Hold the fries. McDonald’s is making plans to offer side salads, at no extra charge, with its value meals starting next year. The company is also planning to promote only water, milk and juice as part of its Happy Meals, although soda will still be an option. McDonald’s says more healthy changes are on the way. An outside company is being brought in to track the progress of the new health initiatives.
The New York Times says American swimmer Victoria Arlen’s Paralympic career is in jeopardy, because she is not disabled enough. Arlen suffers from the neurological condition transverse myelitis that has rendered her legs paralyzed. But the International Paralympic Committee ruled her ineligible to compete in the world championships last month because there’s a chance, according to her doctor, that her condition may one day improve. Arlen says it’s beyond sad to be penalized for having a glimmer of hope that she may one day be able to walk again.
Written by Pat Papers | UPDATED: Thursday, 26 September 2013 7:08 AM
USA Today put the cameras of three leading smartphones to the test. The newly revamped iPhone 5s, the Nokia Lumia 1020 Windows Phone and the Samsung Galaxy S4. Despite being the most “basic” of the three, the iPhone 5s actually performed the most consistently. VIDEO
A group of Chicago researchers this week unveiled a new prototype for a bionic leg controlled by the user’s mind. The Chicago Tribune says it’s part of a shift in prosthetic technology aimed at younger, more active patients. The leg works by using recorded nerve signals. Researchers say it could transform the lives of wounded veterans, accident victims and the elderly. VIDEO
Still images from surveillance video of the D.C. Navy Yard shooter are on the front page of dozens of papers this morning, including the Washington Post. The FBI said yesterday Aaron Alexis was being driven by delusions that he was controlled by low-frequency radio waves. He also scratched the words “End the torment!” on the barrel of the shotgun he used to kill 12 people last week.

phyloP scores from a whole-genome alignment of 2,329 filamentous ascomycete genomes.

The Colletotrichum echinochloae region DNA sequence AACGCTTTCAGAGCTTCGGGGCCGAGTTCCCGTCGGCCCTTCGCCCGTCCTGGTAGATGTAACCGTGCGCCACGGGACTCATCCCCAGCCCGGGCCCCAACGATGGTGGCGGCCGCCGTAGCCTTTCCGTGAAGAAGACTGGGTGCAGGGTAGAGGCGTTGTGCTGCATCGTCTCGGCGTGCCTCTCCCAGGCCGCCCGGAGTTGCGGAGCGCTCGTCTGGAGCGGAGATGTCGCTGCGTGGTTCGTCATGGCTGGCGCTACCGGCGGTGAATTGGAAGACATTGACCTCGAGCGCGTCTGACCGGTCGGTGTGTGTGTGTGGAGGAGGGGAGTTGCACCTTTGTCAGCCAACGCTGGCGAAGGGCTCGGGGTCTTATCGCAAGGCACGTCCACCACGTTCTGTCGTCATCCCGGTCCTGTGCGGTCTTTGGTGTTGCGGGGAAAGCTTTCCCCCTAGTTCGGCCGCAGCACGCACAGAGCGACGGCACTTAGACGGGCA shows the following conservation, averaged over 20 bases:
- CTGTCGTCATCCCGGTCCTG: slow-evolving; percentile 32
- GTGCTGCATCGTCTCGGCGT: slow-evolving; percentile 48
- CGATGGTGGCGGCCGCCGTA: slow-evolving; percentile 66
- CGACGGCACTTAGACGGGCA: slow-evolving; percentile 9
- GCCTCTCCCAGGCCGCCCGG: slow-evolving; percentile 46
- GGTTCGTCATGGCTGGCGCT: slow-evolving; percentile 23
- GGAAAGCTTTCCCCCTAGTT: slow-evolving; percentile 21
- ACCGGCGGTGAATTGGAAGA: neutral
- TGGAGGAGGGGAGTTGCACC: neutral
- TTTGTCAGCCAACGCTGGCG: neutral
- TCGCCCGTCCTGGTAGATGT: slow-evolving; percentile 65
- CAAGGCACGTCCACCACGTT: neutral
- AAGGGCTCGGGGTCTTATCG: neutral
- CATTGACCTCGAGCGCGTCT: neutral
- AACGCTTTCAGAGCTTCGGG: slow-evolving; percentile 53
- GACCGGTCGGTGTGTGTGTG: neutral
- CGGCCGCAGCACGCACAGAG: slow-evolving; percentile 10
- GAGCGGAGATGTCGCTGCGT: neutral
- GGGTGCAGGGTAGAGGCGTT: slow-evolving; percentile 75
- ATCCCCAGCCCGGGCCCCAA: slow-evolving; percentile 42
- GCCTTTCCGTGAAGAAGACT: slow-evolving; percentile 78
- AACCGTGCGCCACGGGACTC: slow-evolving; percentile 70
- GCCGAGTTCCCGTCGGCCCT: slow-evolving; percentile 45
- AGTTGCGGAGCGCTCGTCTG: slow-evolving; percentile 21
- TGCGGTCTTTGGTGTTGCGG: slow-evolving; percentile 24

You may need a few more pennies to mail a letter come next year. The cash-strapped U.S. Postal Service is plans to raise the rate for a first class stamp from 46 cents to 49 cents beginning in January. Pricing for other types of mail would go up as well. The Postal Service says the hike would raise an additional $2 billion in revenue. The Postal Service posted a net loss of $15.9 billion last year.
Nirvana fans have a chance to live in the home where Kurt Kobain grew up. His mother is putting the Aberdeen, Washington bungalow up for sale for $500,000, complete with the late frontman’s old mattress. The home was last assessed for less than $67,000. His family says it would welcome a partnership to turn the house into a museum.
Has your puppy put on a few pounds? Fitness programs for canines have been popping up across the country. More than half of all dogs in the U.S. are overweight and at risk of a host of serious ailments. Pet experts say the same advice that works for humans also works for out of shape dogs: Put down the snacks and get off the couch.
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New breeds of Christmas trees promise longer life and even a more pleasing scent.
- 12/5 The Daily Show: Pat Plays Along with Samantha Bee
- 12/3 Study: Men Only Using Half a Brain
- 12/3 “Meaning” is the New Trend in Baby Names
- 12/5 Color of the Year: “Radiant Orchid”
- 12/4 Woman Lines Up Selfie with Bridge Jumper in Background
New on the Blog
Pat took on a job narrating the audiobook version of “The Poison Patriarch,” by Marc Shaw.
- Listening to @DOPEITSDOM with my girl Yanna. I can't wait for him to come to Howard !!
3:23 PM Oct 9th from twitterfeed
- O Facebook tá uma confusão de fotos de crianças com desenhos animados no perfil. '-'
3:21 PM Oct 9th from twitterfeed
- CRAVING that cake!!!! Just oh my God... #GBBO #greatbritishbakeoff
3:21 PM Oct 9th from twitterfeed